A new power rate hike and at the same time a refund for customers may likely take place if the Commonwealth Public Utilities Commission will follow the recommendations of both its consultant and hearing examiner, which separately issued proposals pertaining to the petitions filed by the utilities corporation.
CPUC’s consultant is Georgetown Consulting Services while its hearing examiner is Harry M. Boertzel. Georgetown earlier agreed to a joint stipulation with the Commonwealth Utilities Corp. that supported the proposed increases in base rates and other items. The hearing examiner, for his part, not only found the rate hike proposal necessary and just but recommended as well the creation of a 36-month refund mechanism for residential customers who were charged extra for a supposed external CUC loan that never materialized.
“The preponderance of evidence supports a finding that the rate and tariff adjustments proposed are necessary, just, and reasonable. These adjustments should be made effective the day after the commission’s decision,” stated Boertzel in his proposal to the CPUC on Dec. 24.
Boertzel specifically supported the recommendation to increase the electric base rate in order for CUC to generate $2.8 million to finance its capital improvement needs and cover its operating and debt expenses. This increase would be achieved by a base rate reduction of $1.3 million and the establishment of a separate $0.021 per kWh infrastructure surcharge on all customers classes, which over the next 12 months would fund the $4.1 million necessary to meet obligations to Pacific Marine and Industrial Corp., whose independent power purchase contract was bought out in 2011.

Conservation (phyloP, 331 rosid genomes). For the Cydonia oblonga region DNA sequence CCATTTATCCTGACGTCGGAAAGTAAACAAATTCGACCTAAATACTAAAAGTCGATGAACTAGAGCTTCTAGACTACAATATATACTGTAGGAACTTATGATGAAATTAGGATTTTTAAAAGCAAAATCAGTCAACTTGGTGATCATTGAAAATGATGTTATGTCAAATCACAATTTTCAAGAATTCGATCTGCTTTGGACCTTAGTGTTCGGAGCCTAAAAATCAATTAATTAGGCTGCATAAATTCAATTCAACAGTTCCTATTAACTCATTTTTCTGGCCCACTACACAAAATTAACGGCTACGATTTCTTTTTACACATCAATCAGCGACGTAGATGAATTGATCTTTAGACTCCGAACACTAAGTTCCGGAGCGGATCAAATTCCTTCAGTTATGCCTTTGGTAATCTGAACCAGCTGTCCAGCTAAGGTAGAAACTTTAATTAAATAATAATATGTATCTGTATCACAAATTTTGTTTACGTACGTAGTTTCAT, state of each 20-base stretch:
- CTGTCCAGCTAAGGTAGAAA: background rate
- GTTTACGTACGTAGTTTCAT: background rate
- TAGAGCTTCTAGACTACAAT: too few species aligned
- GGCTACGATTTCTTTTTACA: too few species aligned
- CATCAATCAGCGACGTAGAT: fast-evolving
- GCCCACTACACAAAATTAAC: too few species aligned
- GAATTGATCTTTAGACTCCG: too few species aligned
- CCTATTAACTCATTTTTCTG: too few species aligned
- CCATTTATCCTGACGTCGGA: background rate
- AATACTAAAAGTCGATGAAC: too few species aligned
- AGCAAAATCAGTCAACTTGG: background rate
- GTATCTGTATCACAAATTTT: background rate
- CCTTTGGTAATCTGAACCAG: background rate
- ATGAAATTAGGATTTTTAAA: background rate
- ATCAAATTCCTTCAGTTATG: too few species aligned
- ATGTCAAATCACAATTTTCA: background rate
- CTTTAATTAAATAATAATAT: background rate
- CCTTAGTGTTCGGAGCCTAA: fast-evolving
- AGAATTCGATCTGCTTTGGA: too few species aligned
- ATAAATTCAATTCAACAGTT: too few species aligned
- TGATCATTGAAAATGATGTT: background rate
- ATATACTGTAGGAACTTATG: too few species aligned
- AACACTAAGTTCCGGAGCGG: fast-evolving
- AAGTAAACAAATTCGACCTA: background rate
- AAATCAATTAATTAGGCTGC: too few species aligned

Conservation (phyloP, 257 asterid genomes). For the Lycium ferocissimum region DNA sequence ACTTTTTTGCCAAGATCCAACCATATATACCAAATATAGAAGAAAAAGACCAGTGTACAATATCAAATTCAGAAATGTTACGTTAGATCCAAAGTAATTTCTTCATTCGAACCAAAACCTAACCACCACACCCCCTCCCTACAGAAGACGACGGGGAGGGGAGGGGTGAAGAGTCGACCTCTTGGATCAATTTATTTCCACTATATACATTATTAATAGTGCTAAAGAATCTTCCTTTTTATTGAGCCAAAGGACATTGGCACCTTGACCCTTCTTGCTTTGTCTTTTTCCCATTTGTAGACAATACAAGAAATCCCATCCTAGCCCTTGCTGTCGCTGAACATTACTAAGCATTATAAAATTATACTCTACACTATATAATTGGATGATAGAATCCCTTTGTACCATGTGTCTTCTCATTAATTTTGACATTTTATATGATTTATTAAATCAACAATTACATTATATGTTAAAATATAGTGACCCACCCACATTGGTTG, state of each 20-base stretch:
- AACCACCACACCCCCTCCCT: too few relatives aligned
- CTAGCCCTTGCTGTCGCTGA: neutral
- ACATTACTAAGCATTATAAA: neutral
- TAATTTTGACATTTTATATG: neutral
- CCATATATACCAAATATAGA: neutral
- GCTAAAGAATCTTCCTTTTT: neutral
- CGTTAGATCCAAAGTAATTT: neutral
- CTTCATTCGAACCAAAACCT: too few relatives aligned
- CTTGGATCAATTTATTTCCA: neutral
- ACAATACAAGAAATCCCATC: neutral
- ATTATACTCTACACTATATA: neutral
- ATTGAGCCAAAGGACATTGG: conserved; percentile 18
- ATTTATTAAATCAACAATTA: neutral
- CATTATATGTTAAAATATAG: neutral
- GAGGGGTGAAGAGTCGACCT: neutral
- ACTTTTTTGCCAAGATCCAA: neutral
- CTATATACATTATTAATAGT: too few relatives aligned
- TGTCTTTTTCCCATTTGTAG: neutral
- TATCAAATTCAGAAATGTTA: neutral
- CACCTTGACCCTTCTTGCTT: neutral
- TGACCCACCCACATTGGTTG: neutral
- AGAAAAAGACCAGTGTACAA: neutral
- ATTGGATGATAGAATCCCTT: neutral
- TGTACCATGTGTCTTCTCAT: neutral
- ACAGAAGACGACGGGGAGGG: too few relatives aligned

PMIC is the independent power producer that previously operated Power Plant 4. In June 2012, CUC entered into an agreement with the company to terminate an existing power purchase agreement that cost CUC $3.972 million annually. This was originally scheduled to end Aug. 31, 2016. This contract buyout was initially assessed to save CUC ratepayers over $5 million. From July 2012 to December 2014, the payments under the buyout agreement are $341,000 every month.
Boertzel also supports providing residential CUC power ratepayers with a $3.4 million refund. Under Public Law 16-7, these customers must be given a refund of what had been collected from them for the unrealized loan with Independence Bank. Boertzel recommended that the refund must be accomplished through the creation of a 36-month $0.023 per kWh residential credit that would be funded by a reciprocal increase in commercial base rates.
“CUC should be ordered to certify to the commission on or before Feb. 1, 2018, that the residential credit and reciprocal charge on commercial customers were terminated at the expiration of the 36-month refund period,” according to Boertzel.
CPUC, on its June 2011 decision, awarded CUC $1.02 million in annual rate revenue in anticipation of debt service expenses under a proposed loan for stipulated order capital requirements. The loan, however, was never closed and about $2.5 million had already been collected from customers. CUC, despite a legislative order to issue a refund, failed to do so.
Documents obtained by Saipan Tribune show that CUC has accounted for expenditures of about $1.5 million since the June 2011 decision for SO-related capital requirements while $1 million was used for business expenses.